Old characters from well-known Thai schoolbooks have been revived with a topical twist in a recently launched series of satirical cartoons on Facebook, reflecting and lampooning current political events.
“Manee. Manee has eyes.” These are the first simple words most Thai children in the 1970s and 80s (and possibly every foreign student learning Thai) read in school. Created by the Ministry of Education and published in 1977, the books – plainly titled “Thai Lesson Book” – aimed at primary school students became a recognizable childhood item for introducing them to reading Thai and also a stable of characters such as the young girl Manee (มานี), her older brother Mana (มานะ) and also a dog called Toh (โต).
Many adults fondly remember the simple phrases and the colorful illustrations reflecting simple rural life. But newer generations do not get to see and read these stories in school anymore since the books have been out of print and the curriculum for almost 20 years now.
However, Manee and her friends made an unexpected comeback this summer on Facebook – but things have somehow changed: Toh the dog is suddenly wearing a “Guy Fawkes” mask, gleefully runs after tanks instead of searching for crabs and whereas the formerly well-behaved Manee used to nurse Toh when he got pinched by said crab, she now ends up regularly whacking him with a folding chair. Here’s an example of one of these new lessons:
โต ไม่ชอบ เลือกตั้ง / โต ชอบ รถถัง / แต่ โต ต่อตัาน เผด็จการ / มานี ตีโต ให้แม่ง หายงง
Toh does not like elections. / Toh likes tanks. / But Toh protests against dictatorship. / Manee whacks Toh out of his confusion.
This is definitely not the Manee from your childhood, but rather the work of an ongoing series of topical and satirical cartoons using the characters and the art style of the old school books to comment current affairs in Thailand.
The Facebook page “มานีมีแชร์” (“Manee has a chair”) has as of writing over 84,000 ‘likes’ and was launched in June in response to the reemergence of anti-government and ultra-nationalist protesters, who have rebranded themselves to the so-called ‘White Masks’, in reference to the “Guy Fawkes”-masks popularized by the Occupy protest movement, also known from the 2005 movie and earlier comics “V for Vendetta”.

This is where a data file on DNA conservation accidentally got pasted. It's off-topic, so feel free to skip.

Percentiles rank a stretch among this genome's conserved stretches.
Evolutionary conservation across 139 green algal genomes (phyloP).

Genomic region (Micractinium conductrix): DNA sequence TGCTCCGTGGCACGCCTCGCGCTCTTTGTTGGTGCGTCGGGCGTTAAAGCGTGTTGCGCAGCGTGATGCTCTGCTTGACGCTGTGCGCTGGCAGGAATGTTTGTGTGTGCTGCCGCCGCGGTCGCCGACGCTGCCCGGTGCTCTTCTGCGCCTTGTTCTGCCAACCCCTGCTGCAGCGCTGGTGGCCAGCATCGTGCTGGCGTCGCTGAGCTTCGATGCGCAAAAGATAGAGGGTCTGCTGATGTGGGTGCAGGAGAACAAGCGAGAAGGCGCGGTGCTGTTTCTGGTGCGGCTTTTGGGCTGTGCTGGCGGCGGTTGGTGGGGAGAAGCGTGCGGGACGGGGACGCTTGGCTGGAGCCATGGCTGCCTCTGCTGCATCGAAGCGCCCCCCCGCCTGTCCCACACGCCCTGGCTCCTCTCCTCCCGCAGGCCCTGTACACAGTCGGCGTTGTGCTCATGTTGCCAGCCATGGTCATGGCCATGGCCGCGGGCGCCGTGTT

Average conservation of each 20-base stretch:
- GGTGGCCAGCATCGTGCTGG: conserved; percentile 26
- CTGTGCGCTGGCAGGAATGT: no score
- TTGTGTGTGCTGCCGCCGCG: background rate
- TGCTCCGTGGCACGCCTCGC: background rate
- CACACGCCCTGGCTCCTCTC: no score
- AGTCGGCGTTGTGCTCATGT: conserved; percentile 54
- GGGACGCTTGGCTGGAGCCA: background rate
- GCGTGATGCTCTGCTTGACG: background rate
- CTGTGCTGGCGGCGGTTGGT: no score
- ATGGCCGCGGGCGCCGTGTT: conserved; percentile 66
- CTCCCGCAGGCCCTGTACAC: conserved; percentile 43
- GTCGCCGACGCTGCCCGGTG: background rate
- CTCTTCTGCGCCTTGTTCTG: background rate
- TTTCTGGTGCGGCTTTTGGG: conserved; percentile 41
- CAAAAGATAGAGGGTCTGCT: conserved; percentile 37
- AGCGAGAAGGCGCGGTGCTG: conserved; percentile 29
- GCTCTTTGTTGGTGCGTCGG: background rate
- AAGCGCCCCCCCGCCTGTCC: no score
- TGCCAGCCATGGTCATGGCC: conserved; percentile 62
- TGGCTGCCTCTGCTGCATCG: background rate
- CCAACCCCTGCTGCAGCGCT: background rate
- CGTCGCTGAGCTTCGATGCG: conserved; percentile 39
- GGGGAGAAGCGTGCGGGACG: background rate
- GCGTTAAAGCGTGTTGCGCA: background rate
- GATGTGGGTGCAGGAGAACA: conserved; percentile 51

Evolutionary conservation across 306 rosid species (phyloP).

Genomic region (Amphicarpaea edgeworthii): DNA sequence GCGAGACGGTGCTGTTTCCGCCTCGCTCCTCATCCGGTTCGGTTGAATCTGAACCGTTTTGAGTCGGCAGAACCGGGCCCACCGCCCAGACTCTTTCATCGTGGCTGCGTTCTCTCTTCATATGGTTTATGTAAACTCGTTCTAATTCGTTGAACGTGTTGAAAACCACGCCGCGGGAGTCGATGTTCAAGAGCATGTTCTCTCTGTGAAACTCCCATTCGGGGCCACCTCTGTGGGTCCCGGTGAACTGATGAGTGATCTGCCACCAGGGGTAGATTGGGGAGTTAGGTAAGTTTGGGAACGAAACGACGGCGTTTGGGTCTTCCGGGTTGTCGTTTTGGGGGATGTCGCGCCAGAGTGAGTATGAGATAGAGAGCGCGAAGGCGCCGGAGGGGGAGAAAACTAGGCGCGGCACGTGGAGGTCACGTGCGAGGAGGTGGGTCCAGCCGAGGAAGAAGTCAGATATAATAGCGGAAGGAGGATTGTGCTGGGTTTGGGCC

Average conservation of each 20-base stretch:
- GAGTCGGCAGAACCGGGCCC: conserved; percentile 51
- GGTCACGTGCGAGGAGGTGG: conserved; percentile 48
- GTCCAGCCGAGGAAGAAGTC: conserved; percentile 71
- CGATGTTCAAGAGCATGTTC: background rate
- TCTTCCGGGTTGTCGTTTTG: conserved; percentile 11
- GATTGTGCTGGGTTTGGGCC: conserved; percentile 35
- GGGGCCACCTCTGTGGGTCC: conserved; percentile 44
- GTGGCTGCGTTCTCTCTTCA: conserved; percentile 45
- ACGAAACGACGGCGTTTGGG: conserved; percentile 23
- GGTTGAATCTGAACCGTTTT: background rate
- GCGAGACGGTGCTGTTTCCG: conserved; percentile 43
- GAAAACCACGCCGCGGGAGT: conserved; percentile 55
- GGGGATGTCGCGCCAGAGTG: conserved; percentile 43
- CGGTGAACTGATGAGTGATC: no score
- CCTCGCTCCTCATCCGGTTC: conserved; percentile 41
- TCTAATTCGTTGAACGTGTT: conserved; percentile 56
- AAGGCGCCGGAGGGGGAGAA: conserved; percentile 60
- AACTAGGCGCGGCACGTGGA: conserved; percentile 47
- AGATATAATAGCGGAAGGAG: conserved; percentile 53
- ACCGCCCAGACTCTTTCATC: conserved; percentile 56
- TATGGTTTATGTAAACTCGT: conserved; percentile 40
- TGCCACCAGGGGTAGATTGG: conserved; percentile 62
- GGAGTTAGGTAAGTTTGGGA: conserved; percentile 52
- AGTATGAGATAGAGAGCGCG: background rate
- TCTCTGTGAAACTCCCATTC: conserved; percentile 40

“The reason why I set up this page is that 99 per cent of my Facebook friends are salim [a Thai dessert, but also the slang term for an ultra-conservative, mostly associated with the multi-colored shirts group of ultra-royalist Dr. Tul Sitthisomwong], so I needed an outlet because I wouldn’t have been able to express it as myself,” said the unnamed creator in an interview with Prachatai.
Apart from the obvious nostalgia factor of the illustrations, there is another reason for the popularity of the Facebook page: be it Egypt’s military coup as an ‘inspiration’ for Thailand (read story here), the scare over Thailand’s rice safety (read story here), the fistfight between two Thai badminton athletes at an international tournament (read story here), the dismal findings of the NHRC over the 2010 crackdown (read story here) or the stupendous threat by the Thai police to monitor the mobile chat app LINE (read story here) – these strips are produced and published almost immediately after these stories happened.
But there are a few ‘lessons’ that tackle some political and cultural issues in a less obvious way: in one strip, Toh blows up Manee’s house with a tank saying it has rats in it, but promises to build a new one for her. In the next picture, Manee beats Toh over the head with the tank’s main gun since the new house is nothing but a door and sanitation-less dirty shack, but still has rats in it – a reference to the 2006 military coup and the problems they promised it would solve, but ultimately didn’t.
Another one shows Toh convincing Manee, who sees tanks and other military hardware on the horizon, to put on the Guy Fawkes-mask. Suddenly, as she sees the world with Toh’s eyes, the scene turns into a sea of glorious Siamese celestial beings – a less than subtle knock on the ulta-nationalists’ view of the military’s role in Thai politics. Subsequently in the following strip, Manee encourages Toh to put on a red shirt. The result: Toh is overwhelmed by what he’s seeing and drops dead on the spot.
The artist gave no particular reason why she chose a 20-year-old school textbook to counter the political views of her Facebook friends, and also leaves the interpretations of what each character and element represents to the readers themselves, including the violent beating of Toh with folding chair at the end of almost every strip (which she acknowledges might irk some readers, but insists – as a dog lover herself – is purely a satirical element). However, it is very clear in the 56 published illustrations so far what stands for what and the creator herself made very clear in her initial motivations where she’s coming from.
“Manee has a chair” adds itself to an ever-growing line of politically themed pages on Facebook, covering nearly all sides of the Thai political spectrum, mostly catering to politically like-minded people – and that’s something even a chair to the face would hardly be able to change that.